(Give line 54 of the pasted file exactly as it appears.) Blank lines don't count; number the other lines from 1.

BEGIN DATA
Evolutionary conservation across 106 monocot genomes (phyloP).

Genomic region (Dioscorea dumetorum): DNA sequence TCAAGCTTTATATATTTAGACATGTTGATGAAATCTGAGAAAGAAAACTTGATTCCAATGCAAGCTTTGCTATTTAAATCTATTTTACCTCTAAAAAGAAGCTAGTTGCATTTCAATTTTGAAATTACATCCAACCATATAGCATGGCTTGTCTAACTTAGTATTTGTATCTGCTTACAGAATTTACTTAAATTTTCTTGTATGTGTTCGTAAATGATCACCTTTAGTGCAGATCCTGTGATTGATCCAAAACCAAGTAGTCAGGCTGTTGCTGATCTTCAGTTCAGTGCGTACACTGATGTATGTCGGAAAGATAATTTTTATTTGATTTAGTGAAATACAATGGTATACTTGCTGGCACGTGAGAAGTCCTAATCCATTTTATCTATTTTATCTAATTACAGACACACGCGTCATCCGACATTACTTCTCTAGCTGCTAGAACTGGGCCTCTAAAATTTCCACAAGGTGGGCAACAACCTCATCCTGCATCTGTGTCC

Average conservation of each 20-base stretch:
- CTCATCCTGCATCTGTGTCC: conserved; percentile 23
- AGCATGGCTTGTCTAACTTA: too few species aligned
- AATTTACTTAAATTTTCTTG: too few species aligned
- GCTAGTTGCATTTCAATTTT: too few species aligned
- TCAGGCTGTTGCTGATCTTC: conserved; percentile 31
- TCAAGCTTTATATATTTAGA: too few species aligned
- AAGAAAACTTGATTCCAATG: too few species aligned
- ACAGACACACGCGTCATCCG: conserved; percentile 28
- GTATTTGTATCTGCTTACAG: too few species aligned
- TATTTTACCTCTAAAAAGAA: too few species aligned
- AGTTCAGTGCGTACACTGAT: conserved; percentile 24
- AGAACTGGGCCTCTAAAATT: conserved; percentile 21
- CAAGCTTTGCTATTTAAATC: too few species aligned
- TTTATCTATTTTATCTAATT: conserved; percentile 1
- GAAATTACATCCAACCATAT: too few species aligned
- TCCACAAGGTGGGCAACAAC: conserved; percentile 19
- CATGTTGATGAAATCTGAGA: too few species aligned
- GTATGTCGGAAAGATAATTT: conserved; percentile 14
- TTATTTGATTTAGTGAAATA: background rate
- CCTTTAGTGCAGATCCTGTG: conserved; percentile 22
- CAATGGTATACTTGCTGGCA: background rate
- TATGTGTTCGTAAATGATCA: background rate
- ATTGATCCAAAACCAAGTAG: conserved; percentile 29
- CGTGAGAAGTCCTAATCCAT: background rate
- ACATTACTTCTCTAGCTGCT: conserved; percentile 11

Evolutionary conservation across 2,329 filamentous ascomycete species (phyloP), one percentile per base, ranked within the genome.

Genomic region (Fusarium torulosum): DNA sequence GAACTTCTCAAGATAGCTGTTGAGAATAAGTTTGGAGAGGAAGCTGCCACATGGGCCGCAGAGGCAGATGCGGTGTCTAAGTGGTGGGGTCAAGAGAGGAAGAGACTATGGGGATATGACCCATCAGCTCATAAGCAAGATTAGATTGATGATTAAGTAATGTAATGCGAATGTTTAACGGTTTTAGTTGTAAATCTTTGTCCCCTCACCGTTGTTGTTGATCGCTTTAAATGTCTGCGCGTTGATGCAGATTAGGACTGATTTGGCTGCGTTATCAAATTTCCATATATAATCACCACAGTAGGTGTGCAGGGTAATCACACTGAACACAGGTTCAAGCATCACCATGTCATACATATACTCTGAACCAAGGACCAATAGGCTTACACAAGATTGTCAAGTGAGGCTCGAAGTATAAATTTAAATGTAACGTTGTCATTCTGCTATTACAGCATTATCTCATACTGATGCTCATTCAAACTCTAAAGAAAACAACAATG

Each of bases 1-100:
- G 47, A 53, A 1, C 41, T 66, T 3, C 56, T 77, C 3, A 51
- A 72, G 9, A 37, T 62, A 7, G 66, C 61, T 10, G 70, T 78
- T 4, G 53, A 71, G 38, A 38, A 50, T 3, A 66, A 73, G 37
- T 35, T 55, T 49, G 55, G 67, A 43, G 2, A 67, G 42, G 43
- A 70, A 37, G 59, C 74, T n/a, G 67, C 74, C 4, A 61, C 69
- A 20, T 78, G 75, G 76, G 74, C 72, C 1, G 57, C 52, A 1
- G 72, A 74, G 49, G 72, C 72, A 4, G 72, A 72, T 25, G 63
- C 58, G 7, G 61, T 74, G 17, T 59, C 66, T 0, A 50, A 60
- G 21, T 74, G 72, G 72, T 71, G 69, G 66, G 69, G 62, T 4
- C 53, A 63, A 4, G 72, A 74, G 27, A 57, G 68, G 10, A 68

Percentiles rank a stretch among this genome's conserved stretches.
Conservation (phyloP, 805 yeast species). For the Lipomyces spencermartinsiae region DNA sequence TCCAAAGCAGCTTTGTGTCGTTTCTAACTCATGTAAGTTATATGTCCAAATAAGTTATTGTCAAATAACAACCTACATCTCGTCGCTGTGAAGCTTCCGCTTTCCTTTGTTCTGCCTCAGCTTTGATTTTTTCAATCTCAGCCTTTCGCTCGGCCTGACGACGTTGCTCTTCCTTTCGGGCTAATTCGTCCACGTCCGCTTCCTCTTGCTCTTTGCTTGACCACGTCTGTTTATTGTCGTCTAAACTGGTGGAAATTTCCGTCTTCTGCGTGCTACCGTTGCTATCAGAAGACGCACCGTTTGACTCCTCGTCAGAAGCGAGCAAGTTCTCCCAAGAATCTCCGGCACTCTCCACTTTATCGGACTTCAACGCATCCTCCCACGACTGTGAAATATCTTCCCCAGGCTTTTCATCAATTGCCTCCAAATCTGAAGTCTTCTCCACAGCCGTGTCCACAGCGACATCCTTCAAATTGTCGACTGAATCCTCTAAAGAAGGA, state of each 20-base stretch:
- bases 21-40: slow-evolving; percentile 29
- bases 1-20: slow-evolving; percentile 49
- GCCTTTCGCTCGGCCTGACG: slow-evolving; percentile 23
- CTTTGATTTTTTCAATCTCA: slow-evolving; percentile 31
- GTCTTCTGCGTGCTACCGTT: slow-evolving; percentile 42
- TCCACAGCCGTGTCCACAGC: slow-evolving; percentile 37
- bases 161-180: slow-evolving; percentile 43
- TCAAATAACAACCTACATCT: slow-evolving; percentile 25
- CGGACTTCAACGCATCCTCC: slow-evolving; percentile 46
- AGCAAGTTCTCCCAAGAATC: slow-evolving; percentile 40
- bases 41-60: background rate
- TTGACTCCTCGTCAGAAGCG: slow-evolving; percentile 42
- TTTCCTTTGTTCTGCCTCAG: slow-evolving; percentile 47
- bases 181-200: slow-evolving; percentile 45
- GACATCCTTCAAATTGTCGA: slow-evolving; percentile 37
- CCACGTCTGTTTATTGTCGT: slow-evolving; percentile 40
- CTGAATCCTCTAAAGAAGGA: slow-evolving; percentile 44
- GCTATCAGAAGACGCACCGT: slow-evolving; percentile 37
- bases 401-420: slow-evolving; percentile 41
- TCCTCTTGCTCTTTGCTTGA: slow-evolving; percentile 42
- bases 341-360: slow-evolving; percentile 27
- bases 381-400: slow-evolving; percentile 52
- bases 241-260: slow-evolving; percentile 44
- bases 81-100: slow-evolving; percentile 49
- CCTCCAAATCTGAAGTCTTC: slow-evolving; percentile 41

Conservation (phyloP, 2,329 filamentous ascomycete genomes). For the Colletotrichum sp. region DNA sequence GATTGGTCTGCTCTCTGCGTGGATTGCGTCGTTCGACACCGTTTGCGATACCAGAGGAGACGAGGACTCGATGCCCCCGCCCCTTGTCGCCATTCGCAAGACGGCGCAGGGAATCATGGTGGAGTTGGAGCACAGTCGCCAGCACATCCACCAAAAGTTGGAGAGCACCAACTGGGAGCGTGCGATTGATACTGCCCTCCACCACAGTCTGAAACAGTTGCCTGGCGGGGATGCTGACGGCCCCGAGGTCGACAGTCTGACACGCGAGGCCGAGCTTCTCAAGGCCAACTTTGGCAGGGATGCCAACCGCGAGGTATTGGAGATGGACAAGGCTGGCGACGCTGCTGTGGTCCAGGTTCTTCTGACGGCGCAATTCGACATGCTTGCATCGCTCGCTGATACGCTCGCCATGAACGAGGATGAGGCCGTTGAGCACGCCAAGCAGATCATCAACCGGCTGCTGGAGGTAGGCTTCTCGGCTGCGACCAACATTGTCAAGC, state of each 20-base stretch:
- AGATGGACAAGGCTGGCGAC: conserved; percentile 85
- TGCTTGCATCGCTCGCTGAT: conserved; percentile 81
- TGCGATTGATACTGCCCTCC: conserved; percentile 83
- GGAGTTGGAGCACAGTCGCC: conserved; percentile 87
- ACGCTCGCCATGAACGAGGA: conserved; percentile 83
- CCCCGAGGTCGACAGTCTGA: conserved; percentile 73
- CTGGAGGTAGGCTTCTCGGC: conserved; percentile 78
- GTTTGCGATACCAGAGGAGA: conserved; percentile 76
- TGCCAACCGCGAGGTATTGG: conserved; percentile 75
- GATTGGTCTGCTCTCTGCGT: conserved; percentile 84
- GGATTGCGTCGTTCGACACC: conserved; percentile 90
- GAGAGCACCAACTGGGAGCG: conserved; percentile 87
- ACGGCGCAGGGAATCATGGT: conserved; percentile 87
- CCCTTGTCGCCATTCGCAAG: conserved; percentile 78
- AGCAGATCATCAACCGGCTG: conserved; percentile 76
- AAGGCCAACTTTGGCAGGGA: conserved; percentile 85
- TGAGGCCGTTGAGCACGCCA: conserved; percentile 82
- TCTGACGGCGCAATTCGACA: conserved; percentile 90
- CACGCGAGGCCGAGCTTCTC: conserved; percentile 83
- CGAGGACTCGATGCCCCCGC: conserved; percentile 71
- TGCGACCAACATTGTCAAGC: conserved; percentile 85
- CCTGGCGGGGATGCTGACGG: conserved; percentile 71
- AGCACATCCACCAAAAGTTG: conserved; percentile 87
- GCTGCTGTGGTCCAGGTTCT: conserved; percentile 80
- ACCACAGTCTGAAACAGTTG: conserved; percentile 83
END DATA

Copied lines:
- bases 41-60: background rate